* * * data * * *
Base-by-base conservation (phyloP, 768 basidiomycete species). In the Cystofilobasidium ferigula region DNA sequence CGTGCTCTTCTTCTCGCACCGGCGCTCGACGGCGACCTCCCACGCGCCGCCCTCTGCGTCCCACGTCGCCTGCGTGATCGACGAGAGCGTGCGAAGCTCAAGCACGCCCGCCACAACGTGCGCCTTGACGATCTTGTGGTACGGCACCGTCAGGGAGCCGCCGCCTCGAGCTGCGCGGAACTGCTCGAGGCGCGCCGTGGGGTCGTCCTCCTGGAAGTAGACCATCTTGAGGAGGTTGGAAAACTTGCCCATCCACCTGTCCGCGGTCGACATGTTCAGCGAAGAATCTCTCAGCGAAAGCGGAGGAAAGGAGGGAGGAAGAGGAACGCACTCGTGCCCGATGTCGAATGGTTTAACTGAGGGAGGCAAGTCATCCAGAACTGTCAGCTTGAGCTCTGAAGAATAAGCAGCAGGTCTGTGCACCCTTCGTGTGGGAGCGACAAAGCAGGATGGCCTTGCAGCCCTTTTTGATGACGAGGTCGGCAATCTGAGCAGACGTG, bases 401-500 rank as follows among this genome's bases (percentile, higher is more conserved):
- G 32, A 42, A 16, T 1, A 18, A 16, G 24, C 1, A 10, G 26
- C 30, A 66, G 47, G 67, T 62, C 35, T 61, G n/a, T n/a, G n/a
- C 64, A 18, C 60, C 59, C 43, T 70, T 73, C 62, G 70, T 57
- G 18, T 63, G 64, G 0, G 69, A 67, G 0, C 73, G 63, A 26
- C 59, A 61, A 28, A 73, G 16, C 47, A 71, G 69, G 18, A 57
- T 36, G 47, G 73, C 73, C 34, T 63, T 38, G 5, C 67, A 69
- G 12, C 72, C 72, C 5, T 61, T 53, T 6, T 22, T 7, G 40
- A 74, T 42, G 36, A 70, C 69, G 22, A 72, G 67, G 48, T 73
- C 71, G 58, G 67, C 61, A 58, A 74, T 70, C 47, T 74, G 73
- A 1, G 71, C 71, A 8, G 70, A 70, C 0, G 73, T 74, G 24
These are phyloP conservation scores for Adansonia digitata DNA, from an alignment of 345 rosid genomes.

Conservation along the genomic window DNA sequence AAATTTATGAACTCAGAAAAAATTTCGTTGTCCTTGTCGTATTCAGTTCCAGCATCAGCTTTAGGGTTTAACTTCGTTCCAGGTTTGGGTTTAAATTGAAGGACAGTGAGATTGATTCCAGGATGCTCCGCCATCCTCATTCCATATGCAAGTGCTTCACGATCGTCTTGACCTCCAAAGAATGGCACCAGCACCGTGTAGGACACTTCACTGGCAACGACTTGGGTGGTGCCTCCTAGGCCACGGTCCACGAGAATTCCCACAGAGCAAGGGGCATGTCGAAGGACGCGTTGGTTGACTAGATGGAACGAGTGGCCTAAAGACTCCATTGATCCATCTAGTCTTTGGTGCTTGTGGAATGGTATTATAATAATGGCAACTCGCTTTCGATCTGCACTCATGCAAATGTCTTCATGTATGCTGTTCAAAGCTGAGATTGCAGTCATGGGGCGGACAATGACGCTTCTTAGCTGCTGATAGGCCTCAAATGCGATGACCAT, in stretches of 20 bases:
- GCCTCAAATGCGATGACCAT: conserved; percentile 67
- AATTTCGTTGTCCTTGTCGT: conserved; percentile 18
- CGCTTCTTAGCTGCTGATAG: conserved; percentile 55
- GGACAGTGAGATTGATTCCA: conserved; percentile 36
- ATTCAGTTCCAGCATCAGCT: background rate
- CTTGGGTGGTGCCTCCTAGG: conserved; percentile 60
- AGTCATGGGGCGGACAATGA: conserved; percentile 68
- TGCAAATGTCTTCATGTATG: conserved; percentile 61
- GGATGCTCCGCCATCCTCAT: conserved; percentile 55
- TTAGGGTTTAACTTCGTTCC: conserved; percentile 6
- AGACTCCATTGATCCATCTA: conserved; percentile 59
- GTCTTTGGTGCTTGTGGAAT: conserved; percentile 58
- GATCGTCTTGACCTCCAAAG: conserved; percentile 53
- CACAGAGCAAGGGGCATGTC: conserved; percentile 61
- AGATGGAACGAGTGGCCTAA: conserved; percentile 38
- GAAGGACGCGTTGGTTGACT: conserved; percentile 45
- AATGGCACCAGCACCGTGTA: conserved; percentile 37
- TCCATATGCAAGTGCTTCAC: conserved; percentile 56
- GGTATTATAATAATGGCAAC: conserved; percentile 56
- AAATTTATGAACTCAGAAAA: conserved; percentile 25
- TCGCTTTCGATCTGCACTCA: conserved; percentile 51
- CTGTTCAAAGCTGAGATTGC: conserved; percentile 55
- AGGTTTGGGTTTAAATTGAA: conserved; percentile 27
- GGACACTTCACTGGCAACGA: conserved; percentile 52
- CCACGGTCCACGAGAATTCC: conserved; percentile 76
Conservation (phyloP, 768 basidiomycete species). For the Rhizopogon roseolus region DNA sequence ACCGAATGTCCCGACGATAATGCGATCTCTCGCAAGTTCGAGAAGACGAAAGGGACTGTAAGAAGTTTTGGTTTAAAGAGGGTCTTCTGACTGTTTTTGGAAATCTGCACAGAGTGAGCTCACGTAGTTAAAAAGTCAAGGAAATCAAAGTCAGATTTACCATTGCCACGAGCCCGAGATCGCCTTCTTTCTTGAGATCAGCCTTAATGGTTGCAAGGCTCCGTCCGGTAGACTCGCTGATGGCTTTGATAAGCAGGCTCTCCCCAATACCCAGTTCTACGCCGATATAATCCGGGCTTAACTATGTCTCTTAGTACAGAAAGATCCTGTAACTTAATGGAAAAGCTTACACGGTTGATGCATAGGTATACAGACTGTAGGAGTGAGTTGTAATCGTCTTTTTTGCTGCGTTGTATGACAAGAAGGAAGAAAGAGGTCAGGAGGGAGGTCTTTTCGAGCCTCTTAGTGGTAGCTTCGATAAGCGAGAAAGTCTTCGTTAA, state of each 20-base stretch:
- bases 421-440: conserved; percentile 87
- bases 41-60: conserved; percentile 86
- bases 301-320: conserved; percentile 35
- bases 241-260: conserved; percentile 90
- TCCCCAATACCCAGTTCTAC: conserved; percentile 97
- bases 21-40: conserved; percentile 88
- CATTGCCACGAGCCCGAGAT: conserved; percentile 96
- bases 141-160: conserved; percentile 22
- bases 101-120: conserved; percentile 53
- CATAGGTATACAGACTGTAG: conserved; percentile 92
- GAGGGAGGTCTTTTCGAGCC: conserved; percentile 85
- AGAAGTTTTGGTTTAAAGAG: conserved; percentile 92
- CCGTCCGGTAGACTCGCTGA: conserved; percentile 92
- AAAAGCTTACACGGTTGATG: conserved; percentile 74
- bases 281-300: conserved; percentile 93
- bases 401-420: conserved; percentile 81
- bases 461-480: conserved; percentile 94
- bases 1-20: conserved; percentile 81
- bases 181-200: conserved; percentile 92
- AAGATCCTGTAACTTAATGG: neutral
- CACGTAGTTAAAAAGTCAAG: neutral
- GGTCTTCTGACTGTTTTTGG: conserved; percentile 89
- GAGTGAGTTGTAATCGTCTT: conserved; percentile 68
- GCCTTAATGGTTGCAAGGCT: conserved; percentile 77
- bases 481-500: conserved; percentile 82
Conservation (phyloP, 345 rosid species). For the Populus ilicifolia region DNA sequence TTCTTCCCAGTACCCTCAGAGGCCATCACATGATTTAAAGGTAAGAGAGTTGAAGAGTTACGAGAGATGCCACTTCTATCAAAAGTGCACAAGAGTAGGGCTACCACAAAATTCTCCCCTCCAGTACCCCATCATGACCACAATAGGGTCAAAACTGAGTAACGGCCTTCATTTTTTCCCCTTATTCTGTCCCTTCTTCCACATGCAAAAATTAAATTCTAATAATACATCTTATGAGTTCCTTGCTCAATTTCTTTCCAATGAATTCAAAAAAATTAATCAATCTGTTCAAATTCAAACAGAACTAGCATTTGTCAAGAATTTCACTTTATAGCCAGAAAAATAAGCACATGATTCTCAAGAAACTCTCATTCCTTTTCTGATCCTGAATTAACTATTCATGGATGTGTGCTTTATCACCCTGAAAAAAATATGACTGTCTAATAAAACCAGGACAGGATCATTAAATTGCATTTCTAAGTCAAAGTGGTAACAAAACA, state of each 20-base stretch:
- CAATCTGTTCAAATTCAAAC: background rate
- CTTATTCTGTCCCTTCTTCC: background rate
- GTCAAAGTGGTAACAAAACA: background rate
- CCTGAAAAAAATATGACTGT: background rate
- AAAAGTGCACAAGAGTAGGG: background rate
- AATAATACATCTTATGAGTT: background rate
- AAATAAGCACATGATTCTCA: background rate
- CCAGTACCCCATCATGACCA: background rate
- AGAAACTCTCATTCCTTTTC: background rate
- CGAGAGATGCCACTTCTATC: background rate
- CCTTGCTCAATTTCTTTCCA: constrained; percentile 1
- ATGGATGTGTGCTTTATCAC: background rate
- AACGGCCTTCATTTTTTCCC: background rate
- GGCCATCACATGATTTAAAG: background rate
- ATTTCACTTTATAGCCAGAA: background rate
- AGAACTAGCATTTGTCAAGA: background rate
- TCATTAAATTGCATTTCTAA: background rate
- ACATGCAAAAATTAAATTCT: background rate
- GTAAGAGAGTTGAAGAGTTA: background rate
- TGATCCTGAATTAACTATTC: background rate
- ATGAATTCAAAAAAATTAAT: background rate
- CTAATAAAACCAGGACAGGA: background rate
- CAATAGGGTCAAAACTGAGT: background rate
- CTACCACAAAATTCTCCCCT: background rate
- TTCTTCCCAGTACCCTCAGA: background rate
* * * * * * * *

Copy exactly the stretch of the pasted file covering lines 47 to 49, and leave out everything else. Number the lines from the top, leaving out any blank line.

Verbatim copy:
- bases 141-160: conserved; percentile 22
- bases 101-120: conserved; percentile 53
- CATAGGTATACAGACTGTAG: conserved; percentile 92